Hey there, cliché lovers. Business has been slow lately, as I’m sure you’ve noticed. Perhaps you’ve exhausted all of your cliché ideas. Perhaps you’re busy soaking up rays in Cancun on spring break. Whatever it may be, I totally get it. I empathize. Hell, I sympathize. Anyway, since I set up the Twitter account during the Grace Exhibition Space show, I figured “why not use it?” So, in these days of not wanting to write more than 140 characters to explain anything, I’m giving you an easy out: Tweet at us!
Find a cliché video? Have a little cliché dance description for us? Get it up on Twitter, and we’ll posted it up.
Thanks so much for everyone who tuned in to watch TDIAC at the Bushwick SITE festival. Unfortunately, because I was rushed and forgetful, I didn’t get a chance to record the performance. But, we received tons of great feedback and comments on the Twitter stream and kudos from people in states around the country who were watching us make fools of ourselves for the sake of art. (Chair dancing, the Macarena, and pelvis thrusting were all present.) We also learned some fun dances from the audience. I had the pleasure of learning one I think was called “The Matador” that involved a partner and sticking your chest out and wacking your arm behind your back. I’m going to break that out next time I’m at a dance party.
It was an interesting contrast from the first version of the performance, which involved no technology and was all choreographed. Saturday’s performance was very multimedia and had no set choreography. Ultimately, I want to combine both elements to create a longer piece that continues to build on the idea that this is a community project that centers around audience-based submissions.
Photos from the performance to come. And stay tuned for This Dance is a Cliché: Live, part 3. In the meantime, keep the cliché submissions coming!
We’re broadcasting live from the Bushwick SITE festival at Grace Exhibition Space today at 3 p.m. Watch us and follow the Twitter stream to view audience commentary/submissions.
Click here to watch live or paste (http://www.ustream.tv/channel/this-dance-is-a-clich%C3%A9) into your browser.
Follow This Dance is a Cliché on Twitter: twitter.com/tdiac
I’m in the process of setting up a live video feed that will allow anyone to watch Saturday’s dance installation live on this website. While you watch, you can also comment on what you are seeing or submit cliché ideas by replying to our Twitter stream. Audience members will be updating Twitter in real time during the performance.
I’m trying to bring the idea that this is an Internet-based community project to a live performance venue. It’s an experiment, as these things always are, but it could end up being a valuable one in realizing the role of technology and interactivity in a live performance setting.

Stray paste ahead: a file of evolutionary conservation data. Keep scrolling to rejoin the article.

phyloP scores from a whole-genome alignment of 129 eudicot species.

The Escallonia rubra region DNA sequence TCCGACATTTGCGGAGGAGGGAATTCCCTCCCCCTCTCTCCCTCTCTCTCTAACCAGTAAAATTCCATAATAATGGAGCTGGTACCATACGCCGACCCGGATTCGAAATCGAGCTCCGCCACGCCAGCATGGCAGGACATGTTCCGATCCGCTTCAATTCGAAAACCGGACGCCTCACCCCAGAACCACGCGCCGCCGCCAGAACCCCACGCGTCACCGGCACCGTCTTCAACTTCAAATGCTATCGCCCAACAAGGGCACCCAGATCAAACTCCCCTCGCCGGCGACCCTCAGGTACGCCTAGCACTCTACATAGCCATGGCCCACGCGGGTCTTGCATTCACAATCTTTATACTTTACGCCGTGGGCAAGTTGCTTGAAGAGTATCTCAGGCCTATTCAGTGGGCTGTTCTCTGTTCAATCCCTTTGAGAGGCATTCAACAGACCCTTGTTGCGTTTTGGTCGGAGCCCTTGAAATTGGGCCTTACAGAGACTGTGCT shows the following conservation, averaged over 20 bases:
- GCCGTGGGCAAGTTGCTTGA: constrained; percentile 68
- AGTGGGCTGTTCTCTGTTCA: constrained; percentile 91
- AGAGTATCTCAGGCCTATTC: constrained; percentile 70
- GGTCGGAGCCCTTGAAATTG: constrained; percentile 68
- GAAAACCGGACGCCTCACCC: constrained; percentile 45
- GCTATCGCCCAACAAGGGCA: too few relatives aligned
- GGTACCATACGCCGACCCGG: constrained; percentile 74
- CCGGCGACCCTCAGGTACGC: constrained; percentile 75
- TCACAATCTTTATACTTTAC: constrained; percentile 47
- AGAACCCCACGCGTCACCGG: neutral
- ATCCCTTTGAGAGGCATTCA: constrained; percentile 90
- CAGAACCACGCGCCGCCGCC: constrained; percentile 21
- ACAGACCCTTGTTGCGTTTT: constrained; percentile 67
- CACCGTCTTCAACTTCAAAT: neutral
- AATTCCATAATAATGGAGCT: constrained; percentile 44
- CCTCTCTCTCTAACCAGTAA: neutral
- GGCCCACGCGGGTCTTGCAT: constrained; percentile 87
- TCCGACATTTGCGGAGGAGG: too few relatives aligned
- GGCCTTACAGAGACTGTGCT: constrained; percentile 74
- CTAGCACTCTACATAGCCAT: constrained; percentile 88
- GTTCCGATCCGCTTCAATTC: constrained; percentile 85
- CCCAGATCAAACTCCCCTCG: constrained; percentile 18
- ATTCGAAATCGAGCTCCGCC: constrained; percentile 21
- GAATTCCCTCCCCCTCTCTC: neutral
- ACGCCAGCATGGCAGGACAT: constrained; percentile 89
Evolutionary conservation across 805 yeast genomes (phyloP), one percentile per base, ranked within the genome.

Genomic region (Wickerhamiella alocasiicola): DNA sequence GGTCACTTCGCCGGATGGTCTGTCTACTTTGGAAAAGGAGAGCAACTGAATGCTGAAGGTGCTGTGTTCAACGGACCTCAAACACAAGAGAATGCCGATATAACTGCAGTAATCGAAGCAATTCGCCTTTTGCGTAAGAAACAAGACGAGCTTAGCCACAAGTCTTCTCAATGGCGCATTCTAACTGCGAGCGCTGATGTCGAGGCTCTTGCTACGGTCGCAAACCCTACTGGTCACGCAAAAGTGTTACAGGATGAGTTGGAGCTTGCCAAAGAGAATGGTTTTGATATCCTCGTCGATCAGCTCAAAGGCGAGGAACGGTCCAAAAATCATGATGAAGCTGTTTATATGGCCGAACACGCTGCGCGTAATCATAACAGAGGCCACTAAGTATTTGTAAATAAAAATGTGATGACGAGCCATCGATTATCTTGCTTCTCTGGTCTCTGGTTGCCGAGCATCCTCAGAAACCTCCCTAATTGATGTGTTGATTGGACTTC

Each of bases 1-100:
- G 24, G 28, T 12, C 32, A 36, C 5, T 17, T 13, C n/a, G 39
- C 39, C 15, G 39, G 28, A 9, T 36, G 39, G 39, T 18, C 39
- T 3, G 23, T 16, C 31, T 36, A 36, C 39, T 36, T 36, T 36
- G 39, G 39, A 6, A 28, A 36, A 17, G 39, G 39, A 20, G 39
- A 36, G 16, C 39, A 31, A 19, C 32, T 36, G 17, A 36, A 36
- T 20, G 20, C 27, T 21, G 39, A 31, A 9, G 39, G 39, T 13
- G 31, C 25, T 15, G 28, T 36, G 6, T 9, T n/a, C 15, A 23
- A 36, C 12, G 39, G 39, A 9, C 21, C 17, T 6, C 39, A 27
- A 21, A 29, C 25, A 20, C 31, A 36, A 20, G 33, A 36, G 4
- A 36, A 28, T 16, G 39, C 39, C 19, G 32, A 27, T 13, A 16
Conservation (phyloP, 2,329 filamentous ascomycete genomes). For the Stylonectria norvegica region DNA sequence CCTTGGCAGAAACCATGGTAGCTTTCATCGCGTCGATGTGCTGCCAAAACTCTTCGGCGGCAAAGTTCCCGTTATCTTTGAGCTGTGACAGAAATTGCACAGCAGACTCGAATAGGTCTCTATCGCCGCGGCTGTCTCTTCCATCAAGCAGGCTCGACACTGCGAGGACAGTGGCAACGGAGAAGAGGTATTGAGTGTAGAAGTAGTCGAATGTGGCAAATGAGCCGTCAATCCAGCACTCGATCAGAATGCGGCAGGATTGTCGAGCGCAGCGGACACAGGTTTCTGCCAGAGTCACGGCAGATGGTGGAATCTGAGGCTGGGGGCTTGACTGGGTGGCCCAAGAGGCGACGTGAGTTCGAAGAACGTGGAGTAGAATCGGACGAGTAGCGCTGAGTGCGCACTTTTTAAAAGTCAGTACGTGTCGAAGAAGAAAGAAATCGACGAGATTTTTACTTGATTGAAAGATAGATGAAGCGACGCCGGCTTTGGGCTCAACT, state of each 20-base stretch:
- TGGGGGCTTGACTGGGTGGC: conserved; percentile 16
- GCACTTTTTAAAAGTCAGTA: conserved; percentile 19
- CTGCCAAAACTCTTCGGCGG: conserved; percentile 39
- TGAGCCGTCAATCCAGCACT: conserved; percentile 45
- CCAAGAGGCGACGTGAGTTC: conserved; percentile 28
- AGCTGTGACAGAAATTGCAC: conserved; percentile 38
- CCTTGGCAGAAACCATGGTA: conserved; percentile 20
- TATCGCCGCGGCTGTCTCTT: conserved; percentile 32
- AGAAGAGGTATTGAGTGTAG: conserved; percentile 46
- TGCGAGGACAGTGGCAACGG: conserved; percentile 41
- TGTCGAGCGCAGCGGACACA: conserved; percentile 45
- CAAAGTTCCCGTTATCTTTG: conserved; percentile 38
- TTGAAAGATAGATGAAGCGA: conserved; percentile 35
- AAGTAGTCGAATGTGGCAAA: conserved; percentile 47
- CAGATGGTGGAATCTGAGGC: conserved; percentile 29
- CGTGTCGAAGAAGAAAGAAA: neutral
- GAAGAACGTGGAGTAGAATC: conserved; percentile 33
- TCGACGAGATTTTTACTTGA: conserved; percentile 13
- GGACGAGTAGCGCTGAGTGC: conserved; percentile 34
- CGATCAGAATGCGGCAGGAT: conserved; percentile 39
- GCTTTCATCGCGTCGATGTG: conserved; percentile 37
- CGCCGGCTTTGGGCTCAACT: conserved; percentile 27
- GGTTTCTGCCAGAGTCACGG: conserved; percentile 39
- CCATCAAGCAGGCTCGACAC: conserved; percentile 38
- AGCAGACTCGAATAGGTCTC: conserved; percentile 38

If you’re not able to make it to Saturday’s performance (3 p.m. at Grace Exhibition Space), visit this website from 3-3:30 to watch it live!
This Dance is a Cliché: Live finally had its debut last week, and it was a very successful evening. The audience members at Open Performances were active watchers with great eyes for detail, who offered up a ton of helpful feedback and have already helped me begin to reshape the piece to achieve the final product I would like. We had an engaging conversation about the concept of cliché, why it exists and why calling something “cliché” suddenly makes it taboo. (Or does it?)
This piece is going to see several different incarnations, and who knows what the final product will be or if there will necessarily be just one final product.
My first challenge will be to turn this into an interactive dance installation, which will be performed (gasp) one week from today at the Bushwick SITE festival at Grace Exhibition Space. Come through if you’re in the NY area! My piece begins at 3 p.m. and will be running until about 3:30. There will be performances of varying types occurring from 2-9 p.m., and food and drink will be available.
In the meantime, here’s a little montage of last Wednesday’s performance. Photos by Joe Che are available on my Flickr. Special thanks to Karilyn Surratt and Amanda Schoppe for learning and performing this choreography with grace and humor. And another special thanks to Shanna Honkomp for holding down the Flip cam.
It’s finally here … the first debut of This Dance is a Cliché as a live performance. I can hardly contain myself. I’m very, very excited about what I’ve developed thus far, and I’m very excited about what the future holds for possibilities and ways to change and manipulate this concept, both as a choreographic piece but also as something larger that maintains the collaborative nature of this Internet-based project. I have a few ideas of my own, but suggestions are welcome!
If you’re in the NYC area, please come to Dance Theater Workshop tonight (3rd floor, 8 p.m.) to see TDIAC as a work-in-progress as part of Open Performances at Movement Research. A moderated audience discussion will follow. Drinks will follow that.
And if you’re not in the NYC area, keep TDIAC alive by telling your friends and continuing to submit witty and insightful cliché!
I’ve been busy in the studio, getting together some movement phrases for the premiere of This Dance is a Cliché on February 18, and I must say, it’s been really fun. In its essence, the piece is about writer’s block because really, that’s why I developed this project in the first place. Cliché was inhibiting me so much that I could not even develop ideas without being roadblocked by one of those suckers. This project (and all of you!) have helped me to unclog the drain and let the ideas pour out. I can’t reveal too much about the piece right now, but if you are in the New York area, please come out to Dance Theater Workshop on February 18 to see it premiered as a work-in-progress. (The performance is FREE! No excuses!)
In the meantime, this blog has been getting some more Internet hype: